By: Jim Roddy, VP of Marketing at the RSPA
A philosophy professor of mine (many, many years ago) would occasionally walk into our classroom, drop his briefcase on the front table, lean on the podium, and bluntly announce, “I’m angry.” He would then take three to five minutes to emote what was gnawing at him.
I’m going to channel Fr. Dipre today and say to you, “I’m frustrated.” And I bet so are your customers.
A part of my job for years has been calling VARs and ISVs, and it’s been increasingly difficult to get them on the phone. I don’t mean they’re playing hooky; I mean when you call their main phone line, connecting with a human often takes a Herculean effort or is Mission Impossible.
Think I’m just being cranky? Let me share what I’ve experienced reaching out to several different solution providers:
- I’m presented a menu of seven different options where I want my call routed. After considering for five seconds which number to press, I hear a robotic voice say “exiting the system – goodbye” and then I’m disconnected.
- The only automated phone attendant options are to reach sales, service, or accounting – no option for general inquiries and no option to press 0 to speak with someone.
- I call in the morning and choose the option to reach sales, but nobody answers. So I call back again in the afternoon and still no answer. In the sales department!
- I choose to navigate the company directory, but I’m told the three employee names I enter didn’t match the system, and pressing 0 doesn’t get me to an operator, so now what do I do?
- The automated attendant says, “Press 0 to speak with an operator.” So I do, and nobody answers – the phone just keeps ringing.
- I press 0, nobody answers, but the general voice mail box message says my call is very important and they’ll respond right away. I leave a message and never hear back. Is “general voice mail box” just another name for “inquiry graveyard?”
- I get through to a person and he says he’ll look in their directory for the employee I’m trying to connect with. After about 20 seconds, he says, “S**t, I’m not seeing it now.”
- Finally, why am I told by almost every auto attendant “our options have changed so please listen carefully” and then after I listen carefully I notice the options are exactly the same as a year ago?
I’m not the only one who feels this way. According to a PricewaterhouseCoopers study, 75% of people surveyed want human interaction vs. automated interaction. And when I help RSPA members conduct Customer Health Checkup surveys, the most common merchant complaint isn’t about price. It’s frustrations related to connecting with a human being in a timely manner. Examples:
- “Calling customer service takes hours even days to get back to the business.”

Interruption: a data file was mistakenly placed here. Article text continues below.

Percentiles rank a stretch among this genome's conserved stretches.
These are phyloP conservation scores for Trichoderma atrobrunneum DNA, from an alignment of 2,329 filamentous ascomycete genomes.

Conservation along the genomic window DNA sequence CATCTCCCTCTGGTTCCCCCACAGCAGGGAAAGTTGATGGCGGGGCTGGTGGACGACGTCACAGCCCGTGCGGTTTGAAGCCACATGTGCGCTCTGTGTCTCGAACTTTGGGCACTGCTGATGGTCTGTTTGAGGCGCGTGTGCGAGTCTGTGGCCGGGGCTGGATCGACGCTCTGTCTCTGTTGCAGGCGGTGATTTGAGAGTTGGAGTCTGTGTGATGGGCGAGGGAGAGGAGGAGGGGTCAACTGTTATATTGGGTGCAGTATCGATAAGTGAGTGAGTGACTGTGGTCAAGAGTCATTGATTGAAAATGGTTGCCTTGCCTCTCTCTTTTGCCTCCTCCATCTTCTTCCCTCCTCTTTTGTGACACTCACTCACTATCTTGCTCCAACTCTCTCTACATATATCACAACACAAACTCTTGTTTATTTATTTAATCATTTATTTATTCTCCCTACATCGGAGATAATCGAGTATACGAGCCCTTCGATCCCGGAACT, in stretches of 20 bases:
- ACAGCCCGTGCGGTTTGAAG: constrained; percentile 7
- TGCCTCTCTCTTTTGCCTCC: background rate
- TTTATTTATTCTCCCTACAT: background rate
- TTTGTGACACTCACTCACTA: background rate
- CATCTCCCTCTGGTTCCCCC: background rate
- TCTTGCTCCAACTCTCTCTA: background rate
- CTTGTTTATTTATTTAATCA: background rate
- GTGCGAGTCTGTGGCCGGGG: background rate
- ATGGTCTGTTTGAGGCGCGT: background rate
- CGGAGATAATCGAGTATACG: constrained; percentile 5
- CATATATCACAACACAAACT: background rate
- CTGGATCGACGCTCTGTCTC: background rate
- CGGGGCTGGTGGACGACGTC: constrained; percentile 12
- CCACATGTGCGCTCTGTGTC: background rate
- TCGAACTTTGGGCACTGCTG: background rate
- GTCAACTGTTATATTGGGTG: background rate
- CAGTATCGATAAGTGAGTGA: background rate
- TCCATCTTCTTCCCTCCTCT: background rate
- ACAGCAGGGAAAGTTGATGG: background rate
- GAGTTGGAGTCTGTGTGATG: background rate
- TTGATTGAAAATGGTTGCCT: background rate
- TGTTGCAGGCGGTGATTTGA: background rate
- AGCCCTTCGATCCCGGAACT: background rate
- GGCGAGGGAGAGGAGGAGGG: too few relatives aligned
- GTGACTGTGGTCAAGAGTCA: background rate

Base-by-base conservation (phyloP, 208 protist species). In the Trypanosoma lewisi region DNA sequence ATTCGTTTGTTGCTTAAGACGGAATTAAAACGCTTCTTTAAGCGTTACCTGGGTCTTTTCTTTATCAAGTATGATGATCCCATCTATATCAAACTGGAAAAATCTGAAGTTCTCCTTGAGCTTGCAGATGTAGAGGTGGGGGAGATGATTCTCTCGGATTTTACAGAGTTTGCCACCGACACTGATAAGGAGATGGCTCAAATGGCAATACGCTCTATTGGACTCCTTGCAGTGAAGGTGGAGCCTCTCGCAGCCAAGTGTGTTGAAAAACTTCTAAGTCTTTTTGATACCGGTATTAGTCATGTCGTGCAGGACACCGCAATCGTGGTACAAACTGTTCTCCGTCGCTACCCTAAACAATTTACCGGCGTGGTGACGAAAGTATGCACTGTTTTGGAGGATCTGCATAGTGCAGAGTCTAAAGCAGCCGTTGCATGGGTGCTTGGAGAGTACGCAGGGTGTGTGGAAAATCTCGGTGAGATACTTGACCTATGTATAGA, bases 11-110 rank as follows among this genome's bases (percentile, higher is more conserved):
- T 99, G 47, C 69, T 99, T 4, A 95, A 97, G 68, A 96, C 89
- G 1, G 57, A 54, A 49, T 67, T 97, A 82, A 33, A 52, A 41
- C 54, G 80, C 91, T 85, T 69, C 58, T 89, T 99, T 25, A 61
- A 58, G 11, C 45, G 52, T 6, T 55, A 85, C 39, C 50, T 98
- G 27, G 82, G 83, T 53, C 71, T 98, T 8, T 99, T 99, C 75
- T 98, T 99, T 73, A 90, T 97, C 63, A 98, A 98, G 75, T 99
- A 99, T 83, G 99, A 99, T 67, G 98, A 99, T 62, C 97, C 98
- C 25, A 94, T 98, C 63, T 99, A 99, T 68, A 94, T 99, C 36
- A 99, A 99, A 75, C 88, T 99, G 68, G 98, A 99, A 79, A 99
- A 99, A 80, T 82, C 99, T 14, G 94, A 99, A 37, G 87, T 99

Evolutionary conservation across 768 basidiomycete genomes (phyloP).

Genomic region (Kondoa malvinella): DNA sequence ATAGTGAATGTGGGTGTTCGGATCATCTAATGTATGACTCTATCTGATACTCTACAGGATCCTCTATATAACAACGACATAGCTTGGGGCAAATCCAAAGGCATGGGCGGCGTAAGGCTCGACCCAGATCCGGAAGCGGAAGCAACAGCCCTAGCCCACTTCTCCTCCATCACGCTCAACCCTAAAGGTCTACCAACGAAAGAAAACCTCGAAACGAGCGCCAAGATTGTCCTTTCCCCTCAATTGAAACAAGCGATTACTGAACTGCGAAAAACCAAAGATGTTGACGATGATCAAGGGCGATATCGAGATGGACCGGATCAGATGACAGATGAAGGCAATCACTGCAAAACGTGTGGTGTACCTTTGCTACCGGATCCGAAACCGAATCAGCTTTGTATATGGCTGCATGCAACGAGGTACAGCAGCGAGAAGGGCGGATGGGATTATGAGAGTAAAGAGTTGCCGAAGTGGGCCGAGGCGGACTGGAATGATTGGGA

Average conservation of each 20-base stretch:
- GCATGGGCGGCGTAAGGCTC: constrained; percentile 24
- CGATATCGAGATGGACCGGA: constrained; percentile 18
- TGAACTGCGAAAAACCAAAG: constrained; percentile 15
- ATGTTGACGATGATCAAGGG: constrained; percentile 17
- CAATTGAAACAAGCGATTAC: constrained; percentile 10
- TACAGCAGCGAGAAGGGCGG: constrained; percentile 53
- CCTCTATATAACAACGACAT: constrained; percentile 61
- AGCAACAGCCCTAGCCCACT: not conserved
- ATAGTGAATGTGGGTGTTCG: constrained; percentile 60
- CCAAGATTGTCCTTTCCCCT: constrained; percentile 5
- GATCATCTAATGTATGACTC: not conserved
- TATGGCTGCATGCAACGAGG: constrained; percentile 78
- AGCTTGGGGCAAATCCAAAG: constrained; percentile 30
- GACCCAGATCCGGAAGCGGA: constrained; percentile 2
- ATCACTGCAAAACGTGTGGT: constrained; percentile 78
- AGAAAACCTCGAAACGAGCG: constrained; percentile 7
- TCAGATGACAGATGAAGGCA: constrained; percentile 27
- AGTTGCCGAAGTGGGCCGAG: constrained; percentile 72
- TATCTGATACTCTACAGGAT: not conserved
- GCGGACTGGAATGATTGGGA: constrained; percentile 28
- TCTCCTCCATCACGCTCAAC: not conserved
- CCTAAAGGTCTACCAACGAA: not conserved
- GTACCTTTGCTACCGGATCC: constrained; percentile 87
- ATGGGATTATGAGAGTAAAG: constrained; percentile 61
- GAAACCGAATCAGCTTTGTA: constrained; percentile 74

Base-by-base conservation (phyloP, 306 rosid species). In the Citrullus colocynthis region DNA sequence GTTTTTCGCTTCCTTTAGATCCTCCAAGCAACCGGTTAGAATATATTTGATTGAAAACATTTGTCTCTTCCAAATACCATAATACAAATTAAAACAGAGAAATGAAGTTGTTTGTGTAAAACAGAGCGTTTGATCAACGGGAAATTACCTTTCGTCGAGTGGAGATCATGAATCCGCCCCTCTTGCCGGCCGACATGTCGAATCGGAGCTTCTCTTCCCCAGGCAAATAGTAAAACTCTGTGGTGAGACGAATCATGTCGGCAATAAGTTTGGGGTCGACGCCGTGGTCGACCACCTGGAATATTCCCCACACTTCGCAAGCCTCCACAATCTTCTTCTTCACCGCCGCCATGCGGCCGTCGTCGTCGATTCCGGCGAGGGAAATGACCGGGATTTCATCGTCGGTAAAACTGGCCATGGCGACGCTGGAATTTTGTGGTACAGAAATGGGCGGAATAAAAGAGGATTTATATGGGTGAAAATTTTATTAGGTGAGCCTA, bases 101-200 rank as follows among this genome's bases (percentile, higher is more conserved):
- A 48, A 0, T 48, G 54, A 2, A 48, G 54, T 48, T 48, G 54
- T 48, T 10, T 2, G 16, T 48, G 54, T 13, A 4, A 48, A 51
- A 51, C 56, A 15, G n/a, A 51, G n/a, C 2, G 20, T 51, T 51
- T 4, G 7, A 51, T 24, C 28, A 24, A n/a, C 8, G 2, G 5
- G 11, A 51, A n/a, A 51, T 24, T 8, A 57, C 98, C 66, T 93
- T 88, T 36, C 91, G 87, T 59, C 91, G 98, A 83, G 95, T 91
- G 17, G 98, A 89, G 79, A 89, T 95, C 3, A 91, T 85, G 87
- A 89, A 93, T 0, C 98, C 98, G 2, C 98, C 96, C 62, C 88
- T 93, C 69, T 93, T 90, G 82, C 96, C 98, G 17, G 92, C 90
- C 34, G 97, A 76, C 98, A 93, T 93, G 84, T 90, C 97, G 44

- “(I need) more prompt customer service. I realize you have your team on the road, but sometimes it’s like playing phone-tag and [employee name redacted] sending to me to 3 extensions none of which land.”
- “With service I’d like to be able to talk to a rep immediately, not have to wait for a call back that never comes.”
- “I used to LOVE your [name redacted] support. When we first began using your services, customer service was efficient. Now the wait time has extended by more than double, sometimes taking hours to hear back. When you’re running a busy restaurant and your POS is acting up, hours are detrimental to the flow of the business day. Unacceptable.”
Your response time doesn’t have to be a sore subject. I conducted Customer Health Checkups recently for two RSPA members who received high scores and glowing reviews about their customer service. One VAR said he’s so confident about his phone support he’ll test it with a prospect during the sales process. He’ll say, “In front of me right now on speaker phone, call the support line of another solution you’re considering and then call my support line. See who you think is more helpful.” Are you brave enough to do that?
If you haven’t already embraced the following best practices related to your phone system, please consider them:
1. Make sure an employee or your auto attendant answers the phone within two rings.
2. Make the auto attendant message as succinct as possible. Do you know one way you can make that message more succinct? By not including the sentence, “Please listen carefully as our menu options have recently changed.” Follow this link for suggested auto attendant scripts.
3. Early on in the auto attendant message, give callers the option to press 0 at any time to talk with a human. And then make sure somebody answers within two rings. You’re not the 911 call center, but you should act like you are.
4. Offer a company directory dial-by-name so callers can reach directly who they want without jumping through several steps or talking with multiple members of your team.
5. Set a quarterly alert on your electronic calendar to call the phone number(s) displayed on your website to test if your answering system is being executed as you designed.
If you want to see what “good” looks like in the reseller phone system world, take a moment right now to dial 203-287-2977. That’s the number for RSPA VAR member NHCR in Connecticut. I called recently and they executed flawlessly on steps 1 through 3 above. After listening to my options, I pressed zero, a friendly woman answered after one ring, and then she transferred me to the person I was calling for.
I wasn’t monitoring my blood pressure during this process, but I’m pretty sure it didn’t rise one tick. For a change.